BERLIN (Reuters) - A Hamburg court issued a preliminary injunction on Tuesday banning re-publication of sections of a satirical poem by a German comedian mocking Turkish President Tayyip Erdogan, saying they amounted to abuse and libel.
Comedian Jan Boehmermann recited a poem on television in March suggesting Erdogan engaged in bestiality and watched child pornography, prompting the Turkish leader to file a complaint with prosecutors that he had been insulted.
In a separate complaint, lawyers for Erdogan also asked a court in Hamburg to ban re-publication of the poem.
In its injunction, which applies to the whole of Germany, the Hamburg court marked in red 18 of the poem’s 24 verses, which it said were “abusive and defaming.”
It said its decision, which may be appealed, was based on the need to find a balance between preserving the right to artistic freedom and the personal rights of Erdogan.
“Through the poem’s reference to racist prejudice and religious slander as well as sexual habits the verses in question go beyond what the petitioner (Erdogan) can be expected to tolerate,” the Hamburg court wrote.
The six verses the court did not ban, include references to Turkey’s treatment of minorities.
Erdogan, a crucial partner for Merkel in tackling Europe’s migrant crisis, had demanded Germany press charges against Boehmermann.
Chancellor Angela Merkel has drawn criticism for allowing prosecutors to pursue the case against Boehmermann.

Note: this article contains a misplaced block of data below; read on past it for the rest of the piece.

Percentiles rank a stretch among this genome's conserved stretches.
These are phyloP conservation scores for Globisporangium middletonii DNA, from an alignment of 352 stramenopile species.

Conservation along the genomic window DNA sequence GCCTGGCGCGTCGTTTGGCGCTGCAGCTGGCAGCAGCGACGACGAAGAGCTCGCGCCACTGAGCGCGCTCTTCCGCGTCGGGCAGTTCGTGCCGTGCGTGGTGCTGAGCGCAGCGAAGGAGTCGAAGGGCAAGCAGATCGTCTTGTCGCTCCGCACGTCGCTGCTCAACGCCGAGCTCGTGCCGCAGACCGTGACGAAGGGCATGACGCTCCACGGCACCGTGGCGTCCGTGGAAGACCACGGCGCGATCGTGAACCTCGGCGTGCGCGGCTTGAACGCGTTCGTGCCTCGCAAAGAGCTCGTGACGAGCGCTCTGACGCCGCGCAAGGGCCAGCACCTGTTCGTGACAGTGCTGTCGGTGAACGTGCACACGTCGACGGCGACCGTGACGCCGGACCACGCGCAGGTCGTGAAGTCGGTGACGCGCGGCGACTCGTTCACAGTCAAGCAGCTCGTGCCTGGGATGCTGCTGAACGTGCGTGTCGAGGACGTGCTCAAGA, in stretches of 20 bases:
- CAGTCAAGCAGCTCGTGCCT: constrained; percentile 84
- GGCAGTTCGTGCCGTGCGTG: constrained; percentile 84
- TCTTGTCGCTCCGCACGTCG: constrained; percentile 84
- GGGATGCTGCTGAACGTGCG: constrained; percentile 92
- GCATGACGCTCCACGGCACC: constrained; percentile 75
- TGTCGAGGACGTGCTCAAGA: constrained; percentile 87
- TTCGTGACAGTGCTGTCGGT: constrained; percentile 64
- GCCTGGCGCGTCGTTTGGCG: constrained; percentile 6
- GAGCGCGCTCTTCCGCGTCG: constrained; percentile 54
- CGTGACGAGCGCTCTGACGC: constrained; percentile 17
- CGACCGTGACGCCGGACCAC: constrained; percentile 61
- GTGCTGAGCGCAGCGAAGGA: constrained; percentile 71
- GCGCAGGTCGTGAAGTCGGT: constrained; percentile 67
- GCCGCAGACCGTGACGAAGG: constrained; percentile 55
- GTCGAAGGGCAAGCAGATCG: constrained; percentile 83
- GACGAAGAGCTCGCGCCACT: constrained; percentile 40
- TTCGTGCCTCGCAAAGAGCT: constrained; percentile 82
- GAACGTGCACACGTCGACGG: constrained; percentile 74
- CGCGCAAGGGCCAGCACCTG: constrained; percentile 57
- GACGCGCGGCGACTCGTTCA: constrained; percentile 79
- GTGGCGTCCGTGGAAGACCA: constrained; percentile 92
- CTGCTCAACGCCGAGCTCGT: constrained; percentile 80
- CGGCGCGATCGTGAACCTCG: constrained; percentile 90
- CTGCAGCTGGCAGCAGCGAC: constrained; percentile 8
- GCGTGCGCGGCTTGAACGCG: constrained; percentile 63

Under Germany’s criminal code, insults against foreign leaders are not allowed but the government can decide whether to authorize prosecutors to go ahead.
The affair, which has turned into a diplomatic spat, has opened Merkel to accusations she has become too accommodating towards Erdogan in pursuing a controversial European Union deal with Turkey to stem the flow of refugees into Europe.
Critics had already accused her of ignoring human rights violations and actions against journalists in Turkey, a candidate for EU membership.
An MP of Merkel’s conservatives read the poem out in parliament last week.
Merkel is widely seen as causing the problem in the first place in describing the poem to Turkish Prime Minister Ahmet Davutoglu as “deliberately insulting”, something she herself has said was “in retrospect a mistake”.
Prosecutors in the western German city of Mainz who are dealing with the Boehmermann case said it was unclear when a decision would be made on whether to go ahead with the case.
Reporting by Joseph Nasr; editing by Ralph Boulton